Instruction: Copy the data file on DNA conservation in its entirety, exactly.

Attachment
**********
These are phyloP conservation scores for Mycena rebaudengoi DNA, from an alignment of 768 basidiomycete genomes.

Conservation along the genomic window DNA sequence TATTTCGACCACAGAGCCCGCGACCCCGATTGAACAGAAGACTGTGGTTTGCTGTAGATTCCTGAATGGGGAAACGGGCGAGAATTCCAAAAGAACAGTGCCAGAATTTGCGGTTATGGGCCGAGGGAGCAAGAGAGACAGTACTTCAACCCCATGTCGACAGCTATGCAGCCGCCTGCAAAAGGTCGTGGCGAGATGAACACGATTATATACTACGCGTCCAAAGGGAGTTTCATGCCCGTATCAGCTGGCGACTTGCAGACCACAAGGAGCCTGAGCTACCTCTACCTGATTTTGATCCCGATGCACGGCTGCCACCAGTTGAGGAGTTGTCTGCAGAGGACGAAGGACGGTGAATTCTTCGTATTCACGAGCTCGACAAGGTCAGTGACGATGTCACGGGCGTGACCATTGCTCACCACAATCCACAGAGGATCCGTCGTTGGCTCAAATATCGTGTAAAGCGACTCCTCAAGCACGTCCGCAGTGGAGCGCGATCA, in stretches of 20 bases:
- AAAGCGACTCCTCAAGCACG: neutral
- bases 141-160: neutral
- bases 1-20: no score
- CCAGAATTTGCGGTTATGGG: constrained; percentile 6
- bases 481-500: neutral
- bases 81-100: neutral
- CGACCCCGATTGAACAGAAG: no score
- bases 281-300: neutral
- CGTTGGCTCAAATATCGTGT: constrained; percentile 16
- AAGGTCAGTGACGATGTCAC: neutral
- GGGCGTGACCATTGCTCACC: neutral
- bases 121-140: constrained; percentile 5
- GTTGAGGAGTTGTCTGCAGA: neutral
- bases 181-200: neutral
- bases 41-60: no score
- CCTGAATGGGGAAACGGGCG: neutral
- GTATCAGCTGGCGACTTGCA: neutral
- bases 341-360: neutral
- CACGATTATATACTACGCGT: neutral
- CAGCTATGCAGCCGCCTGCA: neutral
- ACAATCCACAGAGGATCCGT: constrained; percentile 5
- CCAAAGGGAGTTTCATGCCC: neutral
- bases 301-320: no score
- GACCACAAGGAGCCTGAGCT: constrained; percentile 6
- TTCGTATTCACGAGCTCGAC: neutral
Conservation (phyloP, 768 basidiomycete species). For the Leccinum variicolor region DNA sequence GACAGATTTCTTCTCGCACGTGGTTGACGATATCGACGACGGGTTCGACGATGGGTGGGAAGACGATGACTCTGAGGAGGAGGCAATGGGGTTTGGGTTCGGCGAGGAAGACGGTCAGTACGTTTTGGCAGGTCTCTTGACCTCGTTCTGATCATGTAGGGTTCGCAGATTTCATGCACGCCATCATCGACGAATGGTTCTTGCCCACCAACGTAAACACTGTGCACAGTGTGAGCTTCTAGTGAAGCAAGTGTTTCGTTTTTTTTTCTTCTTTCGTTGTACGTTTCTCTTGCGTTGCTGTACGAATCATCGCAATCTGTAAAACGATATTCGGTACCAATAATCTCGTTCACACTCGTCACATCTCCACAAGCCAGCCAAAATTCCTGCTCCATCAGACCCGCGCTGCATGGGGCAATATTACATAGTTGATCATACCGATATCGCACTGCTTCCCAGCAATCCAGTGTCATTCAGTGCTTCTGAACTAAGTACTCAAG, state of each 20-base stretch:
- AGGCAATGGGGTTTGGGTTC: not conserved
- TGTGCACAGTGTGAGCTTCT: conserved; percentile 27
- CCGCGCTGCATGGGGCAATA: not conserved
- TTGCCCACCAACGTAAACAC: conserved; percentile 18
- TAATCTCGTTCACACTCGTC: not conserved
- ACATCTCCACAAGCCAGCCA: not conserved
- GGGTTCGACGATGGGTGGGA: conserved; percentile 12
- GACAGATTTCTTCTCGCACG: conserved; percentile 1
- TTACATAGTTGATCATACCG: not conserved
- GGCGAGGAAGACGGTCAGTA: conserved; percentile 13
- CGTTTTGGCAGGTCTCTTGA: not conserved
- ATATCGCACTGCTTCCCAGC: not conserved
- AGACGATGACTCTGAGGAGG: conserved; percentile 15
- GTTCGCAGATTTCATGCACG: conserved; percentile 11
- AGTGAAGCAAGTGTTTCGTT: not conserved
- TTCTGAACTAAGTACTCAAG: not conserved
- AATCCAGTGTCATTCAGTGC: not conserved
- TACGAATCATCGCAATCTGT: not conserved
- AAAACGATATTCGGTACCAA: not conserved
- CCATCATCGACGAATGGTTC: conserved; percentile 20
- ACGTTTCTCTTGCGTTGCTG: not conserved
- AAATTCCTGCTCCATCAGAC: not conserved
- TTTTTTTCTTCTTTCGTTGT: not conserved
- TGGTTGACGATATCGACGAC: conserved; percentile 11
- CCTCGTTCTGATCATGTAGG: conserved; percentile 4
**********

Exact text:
These are phyloP conservation scores for Mycena rebaudengoi DNA, from an alignment of 768 basidiomycete genomes.

Conservation along the genomic window DNA sequence TATTTCGACCACAGAGCCCGCGACCCCGATTGAACAGAAGACTGTGGTTTGCTGTAGATTCCTGAATGGGGAAACGGGCGAGAATTCCAAAAGAACAGTGCCAGAATTTGCGGTTATGGGCCGAGGGAGCAAGAGAGACAGTACTTCAACCCCATGTCGACAGCTATGCAGCCGCCTGCAAAAGGTCGTGGCGAGATGAACACGATTATATACTACGCGTCCAAAGGGAGTTTCATGCCCGTATCAGCTGGCGACTTGCAGACCACAAGGAGCCTGAGCTACCTCTACCTGATTTTGATCCCGATGCACGGCTGCCACCAGTTGAGGAGTTGTCTGCAGAGGACGAAGGACGGTGAATTCTTCGTATTCACGAGCTCGACAAGGTCAGTGACGATGTCACGGGCGTGACCATTGCTCACCACAATCCACAGAGGATCCGTCGTTGGCTCAAATATCGTGTAAAGCGACTCCTCAAGCACGTCCGCAGTGGAGCGCGATCA, in stretches of 20 bases:
- AAAGCGACTCCTCAAGCACG: neutral
- bases 141-160: neutral
- bases 1-20: no score
- CCAGAATTTGCGGTTATGGG: constrained; percentile 6
- bases 481-500: neutral
- bases 81-100: neutral
- CGACCCCGATTGAACAGAAG: no score
- bases 281-300: neutral
- CGTTGGCTCAAATATCGTGT: constrained; percentile 16
- AAGGTCAGTGACGATGTCAC: neutral
- GGGCGTGACCATTGCTCACC: neutral
- bases 121-140: constrained; percentile 5
- GTTGAGGAGTTGTCTGCAGA: neutral
- bases 181-200: neutral
- bases 41-60: no score
- CCTGAATGGGGAAACGGGCG: neutral
- GTATCAGCTGGCGACTTGCA: neutral
- bases 341-360: neutral
- CACGATTATATACTACGCGT: neutral
- CAGCTATGCAGCCGCCTGCA: neutral
- ACAATCCACAGAGGATCCGT: constrained; percentile 5
- CCAAAGGGAGTTTCATGCCC: neutral
- bases 301-320: no score
- GACCACAAGGAGCCTGAGCT: constrained; percentile 6
- TTCGTATTCACGAGCTCGAC: neutral
Conservation (phyloP, 768 basidiomycete species). For the Leccinum variicolor region DNA sequence GACAGATTTCTTCTCGCACGTGGTTGACGATATCGACGACGGGTTCGACGATGGGTGGGAAGACGATGACTCTGAGGAGGAGGCAATGGGGTTTGGGTTCGGCGAGGAAGACGGTCAGTACGTTTTGGCAGGTCTCTTGACCTCGTTCTGATCATGTAGGGTTCGCAGATTTCATGCACGCCATCATCGACGAATGGTTCTTGCCCACCAACGTAAACACTGTGCACAGTGTGAGCTTCTAGTGAAGCAAGTGTTTCGTTTTTTTTTCTTCTTTCGTTGTACGTTTCTCTTGCGTTGCTGTACGAATCATCGCAATCTGTAAAACGATATTCGGTACCAATAATCTCGTTCACACTCGTCACATCTCCACAAGCCAGCCAAAATTCCTGCTCCATCAGACCCGCGCTGCATGGGGCAATATTACATAGTTGATCATACCGATATCGCACTGCTTCCCAGCAATCCAGTGTCATTCAGTGCTTCTGAACTAAGTACTCAAG, state of each 20-base stretch:
- AGGCAATGGGGTTTGGGTTC: not conserved
- TGTGCACAGTGTGAGCTTCT: conserved; percentile 27
- CCGCGCTGCATGGGGCAATA: not conserved
- TTGCCCACCAACGTAAACAC: conserved; percentile 18
- TAATCTCGTTCACACTCGTC: not conserved
- ACATCTCCACAAGCCAGCCA: not conserved
- GGGTTCGACGATGGGTGGGA: conserved; percentile 12
- GACAGATTTCTTCTCGCACG: conserved; percentile 1
- TTACATAGTTGATCATACCG: not conserved
- GGCGAGGAAGACGGTCAGTA: conserved; percentile 13
- CGTTTTGGCAGGTCTCTTGA: not conserved
- ATATCGCACTGCTTCCCAGC: not conserved
- AGACGATGACTCTGAGGAGG: conserved; percentile 15
- GTTCGCAGATTTCATGCACG: conserved; percentile 11
- AGTGAAGCAAGTGTTTCGTT: not conserved
- TTCTGAACTAAGTACTCAAG: not conserved
- AATCCAGTGTCATTCAGTGC: not conserved
- TACGAATCATCGCAATCTGT: not conserved
- AAAACGATATTCGGTACCAA: not conserved
- CCATCATCGACGAATGGTTC: conserved; percentile 20
- ACGTTTCTCTTGCGTTGCTG: not conserved
- AAATTCCTGCTCCATCAGAC: not conserved
- TTTTTTTCTTCTTTCGTTGT: not conserved
- TGGTTGACGATATCGACGAC: conserved; percentile 11
- CCTCGTTCTGATCATGTAGG: conserved; percentile 4